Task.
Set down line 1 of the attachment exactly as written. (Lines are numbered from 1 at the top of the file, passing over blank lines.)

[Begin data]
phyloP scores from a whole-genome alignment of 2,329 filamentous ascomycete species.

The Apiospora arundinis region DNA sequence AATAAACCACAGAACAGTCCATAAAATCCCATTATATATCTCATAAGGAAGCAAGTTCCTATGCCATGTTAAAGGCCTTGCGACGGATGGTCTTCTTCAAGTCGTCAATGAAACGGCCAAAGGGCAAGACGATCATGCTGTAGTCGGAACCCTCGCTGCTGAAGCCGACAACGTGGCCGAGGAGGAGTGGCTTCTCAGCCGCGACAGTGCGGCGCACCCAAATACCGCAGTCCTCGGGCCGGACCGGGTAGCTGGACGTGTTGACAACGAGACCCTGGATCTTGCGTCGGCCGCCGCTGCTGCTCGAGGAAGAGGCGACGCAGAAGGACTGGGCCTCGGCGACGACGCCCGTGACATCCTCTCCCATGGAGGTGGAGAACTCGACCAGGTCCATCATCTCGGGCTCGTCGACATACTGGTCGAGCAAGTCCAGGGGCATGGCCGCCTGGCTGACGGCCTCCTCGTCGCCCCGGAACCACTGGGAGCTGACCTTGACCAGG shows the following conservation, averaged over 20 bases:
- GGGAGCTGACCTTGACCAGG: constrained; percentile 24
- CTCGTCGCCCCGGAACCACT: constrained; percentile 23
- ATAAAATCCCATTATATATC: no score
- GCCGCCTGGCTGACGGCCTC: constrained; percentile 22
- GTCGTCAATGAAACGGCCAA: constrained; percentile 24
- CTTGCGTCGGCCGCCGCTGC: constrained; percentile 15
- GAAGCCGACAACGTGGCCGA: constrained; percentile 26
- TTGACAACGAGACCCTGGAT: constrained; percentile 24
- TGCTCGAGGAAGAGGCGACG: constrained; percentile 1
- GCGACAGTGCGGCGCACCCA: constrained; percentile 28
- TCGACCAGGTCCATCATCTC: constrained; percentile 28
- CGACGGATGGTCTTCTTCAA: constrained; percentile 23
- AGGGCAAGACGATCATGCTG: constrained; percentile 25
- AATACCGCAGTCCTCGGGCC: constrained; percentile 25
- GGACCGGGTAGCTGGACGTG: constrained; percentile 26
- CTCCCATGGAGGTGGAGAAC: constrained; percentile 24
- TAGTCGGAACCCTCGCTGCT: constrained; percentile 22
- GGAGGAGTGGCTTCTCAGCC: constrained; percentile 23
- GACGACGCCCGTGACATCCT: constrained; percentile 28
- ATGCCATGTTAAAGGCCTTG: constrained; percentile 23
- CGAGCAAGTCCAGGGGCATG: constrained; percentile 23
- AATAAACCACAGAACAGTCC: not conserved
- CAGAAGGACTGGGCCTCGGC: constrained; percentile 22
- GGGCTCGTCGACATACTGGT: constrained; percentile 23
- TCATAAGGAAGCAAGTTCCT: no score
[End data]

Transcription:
phyloP scores from a whole-genome alignment of 2,329 filamentous ascomycete species.